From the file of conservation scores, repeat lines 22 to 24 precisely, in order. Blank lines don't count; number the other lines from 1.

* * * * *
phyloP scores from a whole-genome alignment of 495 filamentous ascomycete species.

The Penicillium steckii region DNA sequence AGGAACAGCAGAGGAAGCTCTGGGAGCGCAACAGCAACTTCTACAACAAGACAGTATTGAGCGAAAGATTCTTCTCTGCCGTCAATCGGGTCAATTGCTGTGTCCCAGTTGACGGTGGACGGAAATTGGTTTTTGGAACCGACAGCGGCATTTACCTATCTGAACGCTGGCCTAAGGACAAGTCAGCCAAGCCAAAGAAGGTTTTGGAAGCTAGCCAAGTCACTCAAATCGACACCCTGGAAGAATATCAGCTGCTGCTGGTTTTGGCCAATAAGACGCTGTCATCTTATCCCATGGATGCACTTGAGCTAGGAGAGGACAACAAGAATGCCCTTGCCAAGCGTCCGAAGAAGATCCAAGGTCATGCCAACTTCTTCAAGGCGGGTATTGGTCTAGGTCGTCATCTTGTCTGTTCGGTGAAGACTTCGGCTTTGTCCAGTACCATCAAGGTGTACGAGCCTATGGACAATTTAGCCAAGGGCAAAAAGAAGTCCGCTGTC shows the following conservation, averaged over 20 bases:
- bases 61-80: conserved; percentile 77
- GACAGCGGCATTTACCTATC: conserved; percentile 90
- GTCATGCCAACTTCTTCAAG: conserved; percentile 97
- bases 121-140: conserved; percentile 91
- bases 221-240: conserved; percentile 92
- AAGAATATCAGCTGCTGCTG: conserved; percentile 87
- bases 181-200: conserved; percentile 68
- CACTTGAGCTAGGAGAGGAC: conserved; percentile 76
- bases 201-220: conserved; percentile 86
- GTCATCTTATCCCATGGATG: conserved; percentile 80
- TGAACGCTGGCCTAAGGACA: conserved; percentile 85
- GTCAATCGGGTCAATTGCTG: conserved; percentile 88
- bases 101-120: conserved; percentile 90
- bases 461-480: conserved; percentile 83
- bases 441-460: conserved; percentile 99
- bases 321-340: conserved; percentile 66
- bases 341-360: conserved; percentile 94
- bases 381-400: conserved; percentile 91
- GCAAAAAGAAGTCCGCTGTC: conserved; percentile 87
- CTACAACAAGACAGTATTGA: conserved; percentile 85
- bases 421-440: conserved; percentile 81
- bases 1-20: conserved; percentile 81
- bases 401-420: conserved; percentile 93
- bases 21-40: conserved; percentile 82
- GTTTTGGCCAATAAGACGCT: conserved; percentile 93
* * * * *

- CTACAACAAGACAGTATTGA: conserved; percentile 85
- bases 421-440: conserved; percentile 81
- bases 1-20: conserved; percentile 81